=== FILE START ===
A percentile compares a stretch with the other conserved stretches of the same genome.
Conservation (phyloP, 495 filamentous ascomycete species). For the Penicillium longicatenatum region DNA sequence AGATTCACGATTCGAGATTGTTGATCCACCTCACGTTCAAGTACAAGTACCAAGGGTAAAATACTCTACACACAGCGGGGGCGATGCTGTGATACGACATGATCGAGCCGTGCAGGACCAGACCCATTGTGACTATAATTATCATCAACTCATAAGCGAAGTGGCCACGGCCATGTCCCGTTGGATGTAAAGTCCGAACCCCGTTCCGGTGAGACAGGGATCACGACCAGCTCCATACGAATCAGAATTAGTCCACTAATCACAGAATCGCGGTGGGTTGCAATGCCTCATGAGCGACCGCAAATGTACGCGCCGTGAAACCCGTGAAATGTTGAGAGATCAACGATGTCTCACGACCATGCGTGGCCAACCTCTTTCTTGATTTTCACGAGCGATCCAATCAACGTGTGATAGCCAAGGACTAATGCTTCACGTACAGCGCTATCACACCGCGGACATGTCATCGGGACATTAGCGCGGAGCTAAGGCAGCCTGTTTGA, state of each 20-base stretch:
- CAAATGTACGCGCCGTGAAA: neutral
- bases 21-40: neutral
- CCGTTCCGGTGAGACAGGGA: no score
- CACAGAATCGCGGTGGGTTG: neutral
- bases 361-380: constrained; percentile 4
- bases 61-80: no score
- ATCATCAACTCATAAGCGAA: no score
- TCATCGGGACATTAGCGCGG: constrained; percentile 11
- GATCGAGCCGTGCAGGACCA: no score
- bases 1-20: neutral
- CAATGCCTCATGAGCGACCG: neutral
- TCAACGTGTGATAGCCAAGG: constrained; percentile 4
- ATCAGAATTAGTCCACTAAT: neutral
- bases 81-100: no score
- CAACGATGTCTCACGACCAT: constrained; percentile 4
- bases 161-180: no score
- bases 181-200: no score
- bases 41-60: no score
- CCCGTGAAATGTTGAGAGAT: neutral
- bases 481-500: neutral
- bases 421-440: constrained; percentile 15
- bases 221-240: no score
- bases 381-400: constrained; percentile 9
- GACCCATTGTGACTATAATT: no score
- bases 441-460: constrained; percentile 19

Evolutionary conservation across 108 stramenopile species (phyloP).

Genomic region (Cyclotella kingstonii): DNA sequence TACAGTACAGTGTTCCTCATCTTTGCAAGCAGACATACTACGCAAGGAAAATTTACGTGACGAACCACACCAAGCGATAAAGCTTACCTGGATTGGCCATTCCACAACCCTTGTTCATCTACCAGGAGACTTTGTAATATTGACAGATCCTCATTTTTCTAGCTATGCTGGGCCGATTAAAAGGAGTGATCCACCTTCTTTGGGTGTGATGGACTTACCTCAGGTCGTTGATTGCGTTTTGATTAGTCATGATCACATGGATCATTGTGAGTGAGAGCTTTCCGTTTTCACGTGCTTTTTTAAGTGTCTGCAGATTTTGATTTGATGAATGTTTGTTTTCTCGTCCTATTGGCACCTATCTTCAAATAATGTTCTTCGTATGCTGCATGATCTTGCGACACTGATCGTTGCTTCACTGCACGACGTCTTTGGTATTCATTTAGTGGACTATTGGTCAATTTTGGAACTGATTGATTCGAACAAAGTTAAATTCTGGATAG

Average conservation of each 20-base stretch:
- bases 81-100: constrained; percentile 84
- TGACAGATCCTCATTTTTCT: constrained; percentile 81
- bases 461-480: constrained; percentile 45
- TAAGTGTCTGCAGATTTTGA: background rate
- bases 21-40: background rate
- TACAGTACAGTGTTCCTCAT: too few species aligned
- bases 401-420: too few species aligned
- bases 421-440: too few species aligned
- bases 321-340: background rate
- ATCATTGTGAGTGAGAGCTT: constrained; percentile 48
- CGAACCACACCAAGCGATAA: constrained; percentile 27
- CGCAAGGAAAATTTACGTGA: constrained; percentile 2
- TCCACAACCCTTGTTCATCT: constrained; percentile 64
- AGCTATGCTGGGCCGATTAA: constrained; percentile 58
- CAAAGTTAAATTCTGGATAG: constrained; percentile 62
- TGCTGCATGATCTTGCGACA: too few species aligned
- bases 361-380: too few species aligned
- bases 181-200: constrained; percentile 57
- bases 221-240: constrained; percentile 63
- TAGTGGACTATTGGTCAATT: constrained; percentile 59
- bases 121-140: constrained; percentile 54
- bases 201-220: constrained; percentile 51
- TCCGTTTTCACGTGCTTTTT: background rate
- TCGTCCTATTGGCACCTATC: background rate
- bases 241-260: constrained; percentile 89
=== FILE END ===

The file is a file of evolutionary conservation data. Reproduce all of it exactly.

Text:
A percentile compares a stretch with the other conserved stretches of the same genome.
Conservation (phyloP, 495 filamentous ascomycete species). For the Penicillium longicatenatum region DNA sequence AGATTCACGATTCGAGATTGTTGATCCACCTCACGTTCAAGTACAAGTACCAAGGGTAAAATACTCTACACACAGCGGGGGCGATGCTGTGATACGACATGATCGAGCCGTGCAGGACCAGACCCATTGTGACTATAATTATCATCAACTCATAAGCGAAGTGGCCACGGCCATGTCCCGTTGGATGTAAAGTCCGAACCCCGTTCCGGTGAGACAGGGATCACGACCAGCTCCATACGAATCAGAATTAGTCCACTAATCACAGAATCGCGGTGGGTTGCAATGCCTCATGAGCGACCGCAAATGTACGCGCCGTGAAACCCGTGAAATGTTGAGAGATCAACGATGTCTCACGACCATGCGTGGCCAACCTCTTTCTTGATTTTCACGAGCGATCCAATCAACGTGTGATAGCCAAGGACTAATGCTTCACGTACAGCGCTATCACACCGCGGACATGTCATCGGGACATTAGCGCGGAGCTAAGGCAGCCTGTTTGA, state of each 20-base stretch:
- CAAATGTACGCGCCGTGAAA: neutral
- bases 21-40: neutral
- CCGTTCCGGTGAGACAGGGA: no score
- CACAGAATCGCGGTGGGTTG: neutral
- bases 361-380: constrained; percentile 4
- bases 61-80: no score
- ATCATCAACTCATAAGCGAA: no score
- TCATCGGGACATTAGCGCGG: constrained; percentile 11
- GATCGAGCCGTGCAGGACCA: no score
- bases 1-20: neutral
- CAATGCCTCATGAGCGACCG: neutral
- TCAACGTGTGATAGCCAAGG: constrained; percentile 4
- ATCAGAATTAGTCCACTAAT: neutral
- bases 81-100: no score
- CAACGATGTCTCACGACCAT: constrained; percentile 4
- bases 161-180: no score
- bases 181-200: no score
- bases 41-60: no score
- CCCGTGAAATGTTGAGAGAT: neutral
- bases 481-500: neutral
- bases 421-440: constrained; percentile 15
- bases 221-240: no score
- bases 381-400: constrained; percentile 9
- GACCCATTGTGACTATAATT: no score
- bases 441-460: constrained; percentile 19

Evolutionary conservation across 108 stramenopile species (phyloP).

Genomic region (Cyclotella kingstonii): DNA sequence TACAGTACAGTGTTCCTCATCTTTGCAAGCAGACATACTACGCAAGGAAAATTTACGTGACGAACCACACCAAGCGATAAAGCTTACCTGGATTGGCCATTCCACAACCCTTGTTCATCTACCAGGAGACTTTGTAATATTGACAGATCCTCATTTTTCTAGCTATGCTGGGCCGATTAAAAGGAGTGATCCACCTTCTTTGGGTGTGATGGACTTACCTCAGGTCGTTGATTGCGTTTTGATTAGTCATGATCACATGGATCATTGTGAGTGAGAGCTTTCCGTTTTCACGTGCTTTTTTAAGTGTCTGCAGATTTTGATTTGATGAATGTTTGTTTTCTCGTCCTATTGGCACCTATCTTCAAATAATGTTCTTCGTATGCTGCATGATCTTGCGACACTGATCGTTGCTTCACTGCACGACGTCTTTGGTATTCATTTAGTGGACTATTGGTCAATTTTGGAACTGATTGATTCGAACAAAGTTAAATTCTGGATAG

Average conservation of each 20-base stretch:
- bases 81-100: constrained; percentile 84
- TGACAGATCCTCATTTTTCT: constrained; percentile 81
- bases 461-480: constrained; percentile 45
- TAAGTGTCTGCAGATTTTGA: background rate
- bases 21-40: background rate
- TACAGTACAGTGTTCCTCAT: too few species aligned
- bases 401-420: too few species aligned
- bases 421-440: too few species aligned
- bases 321-340: background rate
- ATCATTGTGAGTGAGAGCTT: constrained; percentile 48
- CGAACCACACCAAGCGATAA: constrained; percentile 27
- CGCAAGGAAAATTTACGTGA: constrained; percentile 2
- TCCACAACCCTTGTTCATCT: constrained; percentile 64
- AGCTATGCTGGGCCGATTAA: constrained; percentile 58
- CAAAGTTAAATTCTGGATAG: constrained; percentile 62
- TGCTGCATGATCTTGCGACA: too few species aligned
- bases 361-380: too few species aligned
- bases 181-200: constrained; percentile 57
- bases 221-240: constrained; percentile 63
- TAGTGGACTATTGGTCAATT: constrained; percentile 59
- bases 121-140: constrained; percentile 54
- bases 201-220: constrained; percentile 51
- TCCGTTTTCACGTGCTTTTT: background rate
- TCGTCCTATTGGCACCTATC: background rate
- bases 241-260: constrained; percentile 89